USMCA is hurting seasonal produce growers

Farmers are looking for more market access in a global economy, but frustrations continue for produce growers after implementation of one trade agreement.

For most of the agricultural industry, the U.S.-Mexico-Canada Agreement is a win, but for seasonal produce growers it means more competition in the market.

“One of the biggest issues American producers currently face is the challenge of combating dumping of foreign subsidized crops in the U.S. markets, below the cost of production,” Rep. Austin Scott (R-GA) said. “Stopping unfair trade practices against farmers, specifically producers of seasonal and perishable crops, is vital to U.S. agricultural independence.”

Protection for U.S. seasonal produce growers was a last minute cut from the USMCA, but Secretary of Agriculture Sonny Perdue says that the administration is looking for a solution.

“This has been one of the more frustrating things that we’ve dealt with at USDA. Obviously, we are an export focused organization and trying to build markets across the country,” Perdue said.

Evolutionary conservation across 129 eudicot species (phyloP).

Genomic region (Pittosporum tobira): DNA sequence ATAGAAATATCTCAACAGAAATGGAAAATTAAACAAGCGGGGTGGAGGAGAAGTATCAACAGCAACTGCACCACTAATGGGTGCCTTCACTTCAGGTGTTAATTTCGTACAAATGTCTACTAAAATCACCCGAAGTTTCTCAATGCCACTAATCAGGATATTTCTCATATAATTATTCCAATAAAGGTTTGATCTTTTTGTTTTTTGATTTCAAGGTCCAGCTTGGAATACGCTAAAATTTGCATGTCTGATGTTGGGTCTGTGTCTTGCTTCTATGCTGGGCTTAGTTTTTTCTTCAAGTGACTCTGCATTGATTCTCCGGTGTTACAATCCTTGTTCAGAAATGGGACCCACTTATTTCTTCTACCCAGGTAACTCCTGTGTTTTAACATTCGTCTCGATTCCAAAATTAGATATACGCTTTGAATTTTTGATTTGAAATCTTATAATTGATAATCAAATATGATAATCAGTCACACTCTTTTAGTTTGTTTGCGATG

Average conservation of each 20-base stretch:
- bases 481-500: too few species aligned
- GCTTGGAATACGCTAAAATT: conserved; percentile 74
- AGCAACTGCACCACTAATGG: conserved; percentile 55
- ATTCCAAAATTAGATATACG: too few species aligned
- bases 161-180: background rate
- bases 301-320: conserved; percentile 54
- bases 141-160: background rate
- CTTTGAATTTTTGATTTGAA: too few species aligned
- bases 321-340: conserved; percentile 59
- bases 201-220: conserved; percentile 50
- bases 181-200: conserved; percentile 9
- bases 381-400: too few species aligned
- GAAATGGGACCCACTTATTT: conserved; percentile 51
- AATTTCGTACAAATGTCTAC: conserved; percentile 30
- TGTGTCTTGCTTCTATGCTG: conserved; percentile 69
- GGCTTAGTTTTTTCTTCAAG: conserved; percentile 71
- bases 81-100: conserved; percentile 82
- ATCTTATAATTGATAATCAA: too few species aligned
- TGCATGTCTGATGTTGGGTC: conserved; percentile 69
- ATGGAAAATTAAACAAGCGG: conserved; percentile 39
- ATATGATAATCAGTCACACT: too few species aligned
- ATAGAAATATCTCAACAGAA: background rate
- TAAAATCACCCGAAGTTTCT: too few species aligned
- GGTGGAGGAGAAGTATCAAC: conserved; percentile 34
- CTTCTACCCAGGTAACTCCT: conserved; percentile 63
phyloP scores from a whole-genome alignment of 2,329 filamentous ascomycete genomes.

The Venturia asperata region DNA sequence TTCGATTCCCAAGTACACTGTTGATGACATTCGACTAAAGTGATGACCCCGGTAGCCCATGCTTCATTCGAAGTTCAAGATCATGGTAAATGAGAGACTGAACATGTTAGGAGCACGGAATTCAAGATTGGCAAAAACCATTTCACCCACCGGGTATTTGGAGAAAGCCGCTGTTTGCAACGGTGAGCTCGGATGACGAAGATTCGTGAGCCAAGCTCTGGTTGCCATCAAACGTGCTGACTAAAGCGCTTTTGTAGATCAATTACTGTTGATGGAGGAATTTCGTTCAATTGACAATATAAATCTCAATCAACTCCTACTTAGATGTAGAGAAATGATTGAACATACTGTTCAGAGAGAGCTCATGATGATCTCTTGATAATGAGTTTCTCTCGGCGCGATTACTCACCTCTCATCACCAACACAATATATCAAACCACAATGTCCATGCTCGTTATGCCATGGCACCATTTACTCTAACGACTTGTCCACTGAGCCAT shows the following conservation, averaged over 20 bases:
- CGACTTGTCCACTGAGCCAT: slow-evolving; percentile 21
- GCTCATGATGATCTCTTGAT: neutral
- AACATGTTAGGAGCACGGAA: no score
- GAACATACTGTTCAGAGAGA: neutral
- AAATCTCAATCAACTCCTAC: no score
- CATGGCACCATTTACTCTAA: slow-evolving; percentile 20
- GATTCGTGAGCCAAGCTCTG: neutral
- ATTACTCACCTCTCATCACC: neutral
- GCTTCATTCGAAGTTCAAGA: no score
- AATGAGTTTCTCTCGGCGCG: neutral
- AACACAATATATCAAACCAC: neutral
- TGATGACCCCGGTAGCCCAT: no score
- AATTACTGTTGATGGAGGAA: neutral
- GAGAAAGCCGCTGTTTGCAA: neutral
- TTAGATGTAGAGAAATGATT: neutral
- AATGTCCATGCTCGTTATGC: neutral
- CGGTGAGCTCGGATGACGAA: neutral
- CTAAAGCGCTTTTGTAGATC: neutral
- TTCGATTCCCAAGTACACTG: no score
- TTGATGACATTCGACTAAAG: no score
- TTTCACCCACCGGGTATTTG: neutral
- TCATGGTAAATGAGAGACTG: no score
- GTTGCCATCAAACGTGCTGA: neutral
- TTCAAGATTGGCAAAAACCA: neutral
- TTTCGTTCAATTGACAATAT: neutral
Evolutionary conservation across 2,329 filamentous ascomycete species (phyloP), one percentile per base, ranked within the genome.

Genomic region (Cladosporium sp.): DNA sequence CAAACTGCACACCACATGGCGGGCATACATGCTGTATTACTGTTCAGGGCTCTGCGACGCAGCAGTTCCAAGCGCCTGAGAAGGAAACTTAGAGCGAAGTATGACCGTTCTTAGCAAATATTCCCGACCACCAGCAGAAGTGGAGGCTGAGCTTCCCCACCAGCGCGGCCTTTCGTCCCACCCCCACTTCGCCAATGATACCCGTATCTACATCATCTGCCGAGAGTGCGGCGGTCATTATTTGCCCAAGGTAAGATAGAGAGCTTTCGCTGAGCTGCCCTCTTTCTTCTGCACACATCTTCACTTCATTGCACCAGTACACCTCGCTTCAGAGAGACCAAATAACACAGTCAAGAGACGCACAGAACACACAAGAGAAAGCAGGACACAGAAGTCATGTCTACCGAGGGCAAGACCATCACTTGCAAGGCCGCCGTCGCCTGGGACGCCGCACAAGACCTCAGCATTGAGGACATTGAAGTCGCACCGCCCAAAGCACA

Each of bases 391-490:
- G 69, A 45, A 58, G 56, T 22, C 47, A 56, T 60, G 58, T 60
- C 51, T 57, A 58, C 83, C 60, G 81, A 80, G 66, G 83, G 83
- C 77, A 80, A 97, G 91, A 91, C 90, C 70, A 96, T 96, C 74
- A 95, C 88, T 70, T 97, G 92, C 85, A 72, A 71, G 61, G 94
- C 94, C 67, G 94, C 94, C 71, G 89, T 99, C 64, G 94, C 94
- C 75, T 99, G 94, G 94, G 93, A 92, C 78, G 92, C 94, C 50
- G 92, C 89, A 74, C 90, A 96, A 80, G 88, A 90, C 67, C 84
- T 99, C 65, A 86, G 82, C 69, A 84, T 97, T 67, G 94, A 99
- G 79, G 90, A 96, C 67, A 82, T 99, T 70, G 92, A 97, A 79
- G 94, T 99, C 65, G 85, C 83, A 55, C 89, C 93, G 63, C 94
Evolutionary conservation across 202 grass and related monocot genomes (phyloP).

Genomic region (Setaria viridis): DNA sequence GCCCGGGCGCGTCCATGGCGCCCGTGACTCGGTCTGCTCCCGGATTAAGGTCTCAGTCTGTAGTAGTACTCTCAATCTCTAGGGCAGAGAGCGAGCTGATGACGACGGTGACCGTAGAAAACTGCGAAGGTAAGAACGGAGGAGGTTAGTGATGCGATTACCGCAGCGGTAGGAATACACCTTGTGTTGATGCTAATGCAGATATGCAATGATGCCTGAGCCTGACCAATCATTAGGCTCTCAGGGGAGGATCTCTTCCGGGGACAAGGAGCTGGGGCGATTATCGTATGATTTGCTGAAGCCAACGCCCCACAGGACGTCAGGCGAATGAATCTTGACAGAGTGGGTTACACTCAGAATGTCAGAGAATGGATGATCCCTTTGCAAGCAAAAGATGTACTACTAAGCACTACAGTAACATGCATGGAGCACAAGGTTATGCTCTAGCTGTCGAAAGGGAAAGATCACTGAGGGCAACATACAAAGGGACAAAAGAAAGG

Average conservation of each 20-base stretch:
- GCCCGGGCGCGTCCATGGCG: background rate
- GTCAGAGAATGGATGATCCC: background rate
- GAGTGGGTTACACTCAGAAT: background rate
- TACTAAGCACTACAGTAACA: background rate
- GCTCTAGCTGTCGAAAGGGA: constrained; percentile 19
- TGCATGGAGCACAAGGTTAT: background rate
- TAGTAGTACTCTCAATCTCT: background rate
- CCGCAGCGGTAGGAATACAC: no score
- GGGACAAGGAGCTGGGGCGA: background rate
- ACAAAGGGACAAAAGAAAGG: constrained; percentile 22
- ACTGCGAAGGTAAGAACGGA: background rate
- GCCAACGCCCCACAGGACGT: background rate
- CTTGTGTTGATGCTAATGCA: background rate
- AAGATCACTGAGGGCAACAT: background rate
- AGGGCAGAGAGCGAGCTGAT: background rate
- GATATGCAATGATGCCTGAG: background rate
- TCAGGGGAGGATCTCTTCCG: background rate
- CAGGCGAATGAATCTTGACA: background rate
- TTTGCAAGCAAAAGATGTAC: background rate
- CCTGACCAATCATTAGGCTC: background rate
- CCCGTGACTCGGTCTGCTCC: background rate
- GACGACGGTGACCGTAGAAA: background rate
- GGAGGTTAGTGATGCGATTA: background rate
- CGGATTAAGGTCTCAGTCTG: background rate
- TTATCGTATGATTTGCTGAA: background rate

For many farmers, the free trade deal comes at a cost.

“Their general opinion is that free trade has always been a bit of a misnomer because it’s only free if your aren’t the one who’s paying, and someone does pay,” Georgia Commissioner of Ag Gary Black said. “They feel they are paying by being the brunt of unfair trade practices, including discrepancies in labor, environmental, and food safety standards.”

Representatives from Florida and Georgia are calling on the U.S. Trade Representative to use Section 301 provisions.

“Section 301, as you know, provides USTR with the means to investigate, respond, and resolve trade issues between domestic and foreign entities that negatively impact on U.S. commerce,” Rep. John Rutherford (R-FL) said.

American Farm Bureau Federation has policy on the books saying that a seasonality provision would work for farmers that grow fruits and vegetables. They also support anti-dumping and countervailing duty cases.

AFBF president Zippy Duvall states, “If we don’t fix this problem and it continues to further harm our producers across the country, you will see an erosion of farmer support and trust in trade agreements, and that wouldn’t be good for any of us. That would wouldn’t be good for any commodity, any farm anywhere, or other countries.”

After hearing from produce groups and lawmakers, Trade Representatives Robert Lighthizer intends to release a response plan by September 1st.

Florida Ag Commissioner: Unfair Trade Policies Are Devastating the State’s Farmers